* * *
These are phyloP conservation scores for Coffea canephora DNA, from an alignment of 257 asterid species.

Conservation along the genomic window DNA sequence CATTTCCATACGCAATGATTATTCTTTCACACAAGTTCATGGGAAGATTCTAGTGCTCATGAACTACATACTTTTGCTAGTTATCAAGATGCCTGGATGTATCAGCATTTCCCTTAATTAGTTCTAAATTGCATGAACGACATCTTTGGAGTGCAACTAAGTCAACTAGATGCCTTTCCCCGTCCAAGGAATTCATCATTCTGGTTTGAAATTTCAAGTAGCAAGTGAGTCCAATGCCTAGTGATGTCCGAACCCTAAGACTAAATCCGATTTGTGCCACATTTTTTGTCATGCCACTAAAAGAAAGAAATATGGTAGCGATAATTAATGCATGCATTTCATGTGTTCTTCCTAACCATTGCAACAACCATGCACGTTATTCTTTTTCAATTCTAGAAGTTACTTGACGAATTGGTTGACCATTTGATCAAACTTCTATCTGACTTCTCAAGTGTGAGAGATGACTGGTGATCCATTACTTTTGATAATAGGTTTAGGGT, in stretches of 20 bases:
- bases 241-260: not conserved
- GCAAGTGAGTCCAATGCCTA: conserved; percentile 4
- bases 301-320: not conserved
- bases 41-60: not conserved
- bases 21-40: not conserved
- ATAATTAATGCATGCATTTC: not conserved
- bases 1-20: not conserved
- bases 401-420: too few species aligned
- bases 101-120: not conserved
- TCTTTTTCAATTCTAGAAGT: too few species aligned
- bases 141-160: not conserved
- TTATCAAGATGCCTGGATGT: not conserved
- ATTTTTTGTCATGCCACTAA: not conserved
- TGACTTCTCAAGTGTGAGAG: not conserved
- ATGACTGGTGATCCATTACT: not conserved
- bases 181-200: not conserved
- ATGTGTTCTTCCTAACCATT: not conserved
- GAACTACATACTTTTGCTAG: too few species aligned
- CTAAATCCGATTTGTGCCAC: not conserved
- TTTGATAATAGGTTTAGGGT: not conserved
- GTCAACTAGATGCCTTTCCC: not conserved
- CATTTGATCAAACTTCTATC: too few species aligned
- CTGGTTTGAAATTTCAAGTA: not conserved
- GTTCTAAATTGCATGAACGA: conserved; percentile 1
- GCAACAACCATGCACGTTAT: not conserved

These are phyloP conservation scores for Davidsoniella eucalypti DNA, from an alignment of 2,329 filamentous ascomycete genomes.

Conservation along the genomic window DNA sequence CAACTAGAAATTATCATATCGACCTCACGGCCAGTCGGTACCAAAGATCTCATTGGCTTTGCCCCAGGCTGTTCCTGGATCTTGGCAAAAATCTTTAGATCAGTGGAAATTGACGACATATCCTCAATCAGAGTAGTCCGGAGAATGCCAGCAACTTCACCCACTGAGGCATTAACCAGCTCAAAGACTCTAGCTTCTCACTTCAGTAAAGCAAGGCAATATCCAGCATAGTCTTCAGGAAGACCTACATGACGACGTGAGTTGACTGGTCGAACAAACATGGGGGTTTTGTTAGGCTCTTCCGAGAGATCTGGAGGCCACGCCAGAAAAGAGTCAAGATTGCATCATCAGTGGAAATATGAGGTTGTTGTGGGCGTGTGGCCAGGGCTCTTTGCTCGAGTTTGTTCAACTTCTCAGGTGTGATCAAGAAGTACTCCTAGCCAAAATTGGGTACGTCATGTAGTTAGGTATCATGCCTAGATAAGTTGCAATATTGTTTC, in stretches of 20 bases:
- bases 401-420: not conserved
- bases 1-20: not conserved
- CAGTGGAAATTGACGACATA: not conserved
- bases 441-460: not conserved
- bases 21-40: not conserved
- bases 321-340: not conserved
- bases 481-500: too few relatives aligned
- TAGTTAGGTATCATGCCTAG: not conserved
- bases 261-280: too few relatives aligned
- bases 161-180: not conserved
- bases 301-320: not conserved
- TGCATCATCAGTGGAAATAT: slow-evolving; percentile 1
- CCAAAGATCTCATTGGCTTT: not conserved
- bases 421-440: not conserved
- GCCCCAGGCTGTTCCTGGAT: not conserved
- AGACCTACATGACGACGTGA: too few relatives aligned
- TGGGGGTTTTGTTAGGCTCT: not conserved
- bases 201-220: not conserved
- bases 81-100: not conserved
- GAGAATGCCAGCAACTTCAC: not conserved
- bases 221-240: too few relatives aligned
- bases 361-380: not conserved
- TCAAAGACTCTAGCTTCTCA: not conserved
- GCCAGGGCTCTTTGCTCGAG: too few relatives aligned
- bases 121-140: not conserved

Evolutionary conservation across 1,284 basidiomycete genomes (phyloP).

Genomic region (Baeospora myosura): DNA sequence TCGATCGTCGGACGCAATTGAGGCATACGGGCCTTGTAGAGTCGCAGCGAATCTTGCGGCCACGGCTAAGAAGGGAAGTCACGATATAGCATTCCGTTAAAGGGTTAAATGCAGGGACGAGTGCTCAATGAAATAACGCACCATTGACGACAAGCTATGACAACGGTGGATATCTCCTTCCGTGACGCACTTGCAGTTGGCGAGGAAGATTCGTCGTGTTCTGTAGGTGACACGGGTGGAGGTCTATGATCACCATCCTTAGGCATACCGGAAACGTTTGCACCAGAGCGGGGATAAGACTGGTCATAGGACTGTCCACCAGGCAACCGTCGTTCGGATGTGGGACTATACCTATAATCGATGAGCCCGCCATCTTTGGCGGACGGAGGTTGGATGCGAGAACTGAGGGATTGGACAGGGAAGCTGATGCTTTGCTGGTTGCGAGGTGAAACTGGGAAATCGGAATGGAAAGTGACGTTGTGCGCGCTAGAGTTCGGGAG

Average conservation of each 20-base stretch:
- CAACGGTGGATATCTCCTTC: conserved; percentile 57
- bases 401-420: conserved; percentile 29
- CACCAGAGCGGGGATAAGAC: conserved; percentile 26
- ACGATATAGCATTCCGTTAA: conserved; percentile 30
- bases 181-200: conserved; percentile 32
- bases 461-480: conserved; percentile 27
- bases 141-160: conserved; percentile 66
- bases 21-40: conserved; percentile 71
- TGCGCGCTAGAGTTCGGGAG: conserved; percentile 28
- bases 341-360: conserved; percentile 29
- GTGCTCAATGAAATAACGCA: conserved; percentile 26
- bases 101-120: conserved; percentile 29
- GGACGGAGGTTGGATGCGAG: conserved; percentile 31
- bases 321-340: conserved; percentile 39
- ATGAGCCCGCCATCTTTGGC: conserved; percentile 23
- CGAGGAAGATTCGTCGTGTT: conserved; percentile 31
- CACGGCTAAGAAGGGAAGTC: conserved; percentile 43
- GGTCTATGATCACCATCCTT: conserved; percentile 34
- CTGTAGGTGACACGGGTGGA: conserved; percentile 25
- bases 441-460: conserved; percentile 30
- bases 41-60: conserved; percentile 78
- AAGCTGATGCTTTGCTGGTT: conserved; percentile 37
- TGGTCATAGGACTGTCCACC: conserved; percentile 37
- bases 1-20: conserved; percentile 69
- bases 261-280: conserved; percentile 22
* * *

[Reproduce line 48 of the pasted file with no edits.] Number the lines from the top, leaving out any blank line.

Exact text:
- bases 81-100: not conserved